Porphyry’s De Antro Nympharum (which is the text Blake made the illustration for) is an analysis of the allegorical meaning behind a passage found in Book XIII of the Odyssey. In this passage, Homer writes about a shaded cave in Ithaca, with water forever flowing (note that water is an often-used esoteric symbol for materiality). This cave has two mysterious entrances. The north entrance is for humankind, through which people enter into the material world, and the south entrance is for the gods, which is forever barred from humankind (The Odyssey of Homer, Book XIII, lines 102-112).
At the head of the harbor, there is an olive tree with spreading
leaves, and nearby is a cave that is shaded, and pleasant,
and sacred to the nymphs who are called the Nymphs of the Wellsprings,
Naiads. There are mixing bowls and handled jars inside it,
all of stone, and there the bees deposit their honey.
And therein also are looms that are made of stone, very long, where
the nymphs weave their sea-purple webs, a wonder to look on;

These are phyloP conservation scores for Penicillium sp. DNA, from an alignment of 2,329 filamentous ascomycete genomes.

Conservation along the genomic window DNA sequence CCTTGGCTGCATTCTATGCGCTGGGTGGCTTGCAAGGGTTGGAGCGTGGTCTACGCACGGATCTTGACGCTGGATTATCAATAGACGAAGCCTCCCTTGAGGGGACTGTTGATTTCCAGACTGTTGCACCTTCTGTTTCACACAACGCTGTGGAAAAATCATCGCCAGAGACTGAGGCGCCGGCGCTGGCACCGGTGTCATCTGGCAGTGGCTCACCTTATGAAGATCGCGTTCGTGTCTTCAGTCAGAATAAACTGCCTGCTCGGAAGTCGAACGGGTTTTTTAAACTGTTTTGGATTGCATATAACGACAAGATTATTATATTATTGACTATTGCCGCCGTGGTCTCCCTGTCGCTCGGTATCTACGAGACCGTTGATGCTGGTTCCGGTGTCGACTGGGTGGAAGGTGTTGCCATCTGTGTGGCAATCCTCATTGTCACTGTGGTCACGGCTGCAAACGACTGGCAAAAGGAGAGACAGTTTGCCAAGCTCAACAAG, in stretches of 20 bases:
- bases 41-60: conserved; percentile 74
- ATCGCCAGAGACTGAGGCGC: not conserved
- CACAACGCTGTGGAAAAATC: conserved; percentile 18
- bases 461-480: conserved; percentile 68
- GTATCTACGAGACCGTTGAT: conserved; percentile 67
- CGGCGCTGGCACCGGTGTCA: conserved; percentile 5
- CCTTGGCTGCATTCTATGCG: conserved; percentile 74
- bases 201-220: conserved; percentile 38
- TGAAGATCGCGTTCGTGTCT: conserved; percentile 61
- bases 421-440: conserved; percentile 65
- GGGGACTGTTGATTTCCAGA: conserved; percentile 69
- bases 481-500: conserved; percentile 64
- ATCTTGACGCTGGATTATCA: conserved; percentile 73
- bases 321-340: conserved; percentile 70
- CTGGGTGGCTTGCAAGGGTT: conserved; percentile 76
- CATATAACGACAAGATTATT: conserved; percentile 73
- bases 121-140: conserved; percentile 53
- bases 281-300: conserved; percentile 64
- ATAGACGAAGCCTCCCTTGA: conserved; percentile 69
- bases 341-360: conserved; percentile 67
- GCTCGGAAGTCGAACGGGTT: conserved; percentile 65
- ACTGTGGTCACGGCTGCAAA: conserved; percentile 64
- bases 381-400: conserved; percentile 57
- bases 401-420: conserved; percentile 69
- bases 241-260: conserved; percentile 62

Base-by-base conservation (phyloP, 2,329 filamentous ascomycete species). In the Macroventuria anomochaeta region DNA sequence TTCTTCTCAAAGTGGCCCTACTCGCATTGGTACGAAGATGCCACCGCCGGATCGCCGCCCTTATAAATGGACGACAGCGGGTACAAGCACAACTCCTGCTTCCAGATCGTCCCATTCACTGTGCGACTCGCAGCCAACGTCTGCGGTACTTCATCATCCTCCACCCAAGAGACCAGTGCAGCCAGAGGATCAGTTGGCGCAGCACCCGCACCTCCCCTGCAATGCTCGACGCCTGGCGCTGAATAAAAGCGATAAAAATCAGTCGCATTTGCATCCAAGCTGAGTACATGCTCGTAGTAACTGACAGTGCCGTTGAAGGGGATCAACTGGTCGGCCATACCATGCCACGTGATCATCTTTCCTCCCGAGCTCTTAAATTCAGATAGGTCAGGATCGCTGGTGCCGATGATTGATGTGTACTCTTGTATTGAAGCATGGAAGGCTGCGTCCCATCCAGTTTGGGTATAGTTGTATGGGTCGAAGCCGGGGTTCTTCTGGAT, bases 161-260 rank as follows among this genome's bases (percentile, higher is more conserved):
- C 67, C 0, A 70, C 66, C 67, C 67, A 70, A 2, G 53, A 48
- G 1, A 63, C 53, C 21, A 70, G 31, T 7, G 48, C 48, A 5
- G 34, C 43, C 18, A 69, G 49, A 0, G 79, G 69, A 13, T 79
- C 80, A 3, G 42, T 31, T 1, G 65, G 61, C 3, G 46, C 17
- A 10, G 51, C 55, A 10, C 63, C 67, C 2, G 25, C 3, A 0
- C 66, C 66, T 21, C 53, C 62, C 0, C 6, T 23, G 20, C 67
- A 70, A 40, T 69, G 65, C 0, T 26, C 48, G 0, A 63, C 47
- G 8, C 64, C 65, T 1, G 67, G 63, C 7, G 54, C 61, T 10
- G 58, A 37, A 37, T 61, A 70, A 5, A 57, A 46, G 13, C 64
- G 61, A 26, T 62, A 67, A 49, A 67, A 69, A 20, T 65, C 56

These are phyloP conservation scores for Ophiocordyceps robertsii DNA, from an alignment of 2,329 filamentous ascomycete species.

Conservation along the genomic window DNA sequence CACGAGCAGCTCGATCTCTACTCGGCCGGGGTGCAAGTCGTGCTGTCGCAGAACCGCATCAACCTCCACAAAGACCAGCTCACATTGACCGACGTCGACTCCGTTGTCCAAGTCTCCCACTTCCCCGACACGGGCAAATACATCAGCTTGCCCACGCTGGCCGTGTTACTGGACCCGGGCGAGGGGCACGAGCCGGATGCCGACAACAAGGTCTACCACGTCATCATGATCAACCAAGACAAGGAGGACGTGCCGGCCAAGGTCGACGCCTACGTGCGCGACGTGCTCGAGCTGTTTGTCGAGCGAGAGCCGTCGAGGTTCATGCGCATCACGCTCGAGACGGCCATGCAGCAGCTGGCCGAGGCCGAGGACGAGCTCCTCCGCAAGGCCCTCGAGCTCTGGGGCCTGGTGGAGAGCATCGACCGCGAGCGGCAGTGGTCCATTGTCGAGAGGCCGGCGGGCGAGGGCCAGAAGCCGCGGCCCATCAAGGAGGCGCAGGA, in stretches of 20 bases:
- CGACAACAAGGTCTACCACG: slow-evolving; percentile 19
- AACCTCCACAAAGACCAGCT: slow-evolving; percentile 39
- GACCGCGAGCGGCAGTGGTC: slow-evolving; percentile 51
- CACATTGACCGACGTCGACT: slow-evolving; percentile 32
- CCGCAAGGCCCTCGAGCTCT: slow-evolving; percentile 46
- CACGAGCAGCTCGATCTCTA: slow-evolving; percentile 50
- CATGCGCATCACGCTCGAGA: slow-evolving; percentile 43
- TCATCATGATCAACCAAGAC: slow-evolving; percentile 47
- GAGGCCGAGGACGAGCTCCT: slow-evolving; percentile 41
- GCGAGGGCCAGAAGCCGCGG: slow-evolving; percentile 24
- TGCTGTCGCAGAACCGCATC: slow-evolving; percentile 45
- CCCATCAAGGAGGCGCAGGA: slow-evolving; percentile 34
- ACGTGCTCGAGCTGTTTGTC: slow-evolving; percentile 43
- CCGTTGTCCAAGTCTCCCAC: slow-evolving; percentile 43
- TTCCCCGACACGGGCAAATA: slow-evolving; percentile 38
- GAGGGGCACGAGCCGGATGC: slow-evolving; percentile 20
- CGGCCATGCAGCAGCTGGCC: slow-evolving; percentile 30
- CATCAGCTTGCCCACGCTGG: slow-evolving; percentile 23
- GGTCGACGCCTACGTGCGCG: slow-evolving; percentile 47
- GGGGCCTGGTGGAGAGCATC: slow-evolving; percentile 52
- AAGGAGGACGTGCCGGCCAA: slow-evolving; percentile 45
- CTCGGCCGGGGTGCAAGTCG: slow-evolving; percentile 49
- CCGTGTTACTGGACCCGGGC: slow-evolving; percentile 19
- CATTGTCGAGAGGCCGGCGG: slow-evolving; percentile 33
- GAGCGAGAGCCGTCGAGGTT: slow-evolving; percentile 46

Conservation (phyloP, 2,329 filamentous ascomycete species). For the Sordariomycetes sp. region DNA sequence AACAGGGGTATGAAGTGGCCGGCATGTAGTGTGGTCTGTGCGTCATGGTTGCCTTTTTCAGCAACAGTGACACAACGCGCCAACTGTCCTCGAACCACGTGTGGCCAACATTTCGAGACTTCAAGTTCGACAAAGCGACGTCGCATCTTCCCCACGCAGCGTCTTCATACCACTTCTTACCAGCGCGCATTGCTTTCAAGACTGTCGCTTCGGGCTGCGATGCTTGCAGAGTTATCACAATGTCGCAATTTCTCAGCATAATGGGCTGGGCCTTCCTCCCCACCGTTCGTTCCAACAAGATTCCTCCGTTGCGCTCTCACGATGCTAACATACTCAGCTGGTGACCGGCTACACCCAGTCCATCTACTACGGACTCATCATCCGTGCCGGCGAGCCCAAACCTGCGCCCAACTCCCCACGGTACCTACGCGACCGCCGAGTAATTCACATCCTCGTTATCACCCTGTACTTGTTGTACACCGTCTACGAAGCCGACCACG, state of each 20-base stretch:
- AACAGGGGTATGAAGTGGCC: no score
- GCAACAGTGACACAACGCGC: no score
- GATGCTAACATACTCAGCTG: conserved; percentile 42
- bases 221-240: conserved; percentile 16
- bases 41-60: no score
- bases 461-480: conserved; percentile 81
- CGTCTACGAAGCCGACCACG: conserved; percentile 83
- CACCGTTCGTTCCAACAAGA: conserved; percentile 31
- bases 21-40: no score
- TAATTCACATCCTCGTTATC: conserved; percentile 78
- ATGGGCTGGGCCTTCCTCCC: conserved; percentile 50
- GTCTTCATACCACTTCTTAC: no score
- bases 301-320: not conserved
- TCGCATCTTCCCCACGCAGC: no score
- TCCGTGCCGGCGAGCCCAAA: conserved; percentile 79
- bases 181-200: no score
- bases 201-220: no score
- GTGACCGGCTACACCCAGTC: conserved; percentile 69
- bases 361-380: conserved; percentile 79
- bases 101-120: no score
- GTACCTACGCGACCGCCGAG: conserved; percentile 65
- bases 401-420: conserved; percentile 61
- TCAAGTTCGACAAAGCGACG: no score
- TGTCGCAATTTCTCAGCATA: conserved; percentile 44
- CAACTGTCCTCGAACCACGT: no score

and there is water forever flowing. It has two entrances,
one of them facing the North Wind, where people can enter,
but the one toward the South Wind has more divinity. That is
the way of the immortals, and no men enter by that way.
In the Blake illustration, we can see the nymphs in a cave-like structure under the figure of Odysseus, working on looms and shuttles, that is, preparing souls to enter into the material world (164).
The story of a ‘mysterious cave’ has manifested itself many times in human history. Consider Plato’s Allegory of the Cave where humankind is shackled inside a cave that is not representative of true reality or ‘ideal forms’. Instead, humans are imprisoned in their ignorance, and left to gaze at mere shadows of real images, all the while believing what they see to be real. Porphyry was himself a Neoplatonist, and he believed that reality emanated from a single principle called ‘the one’.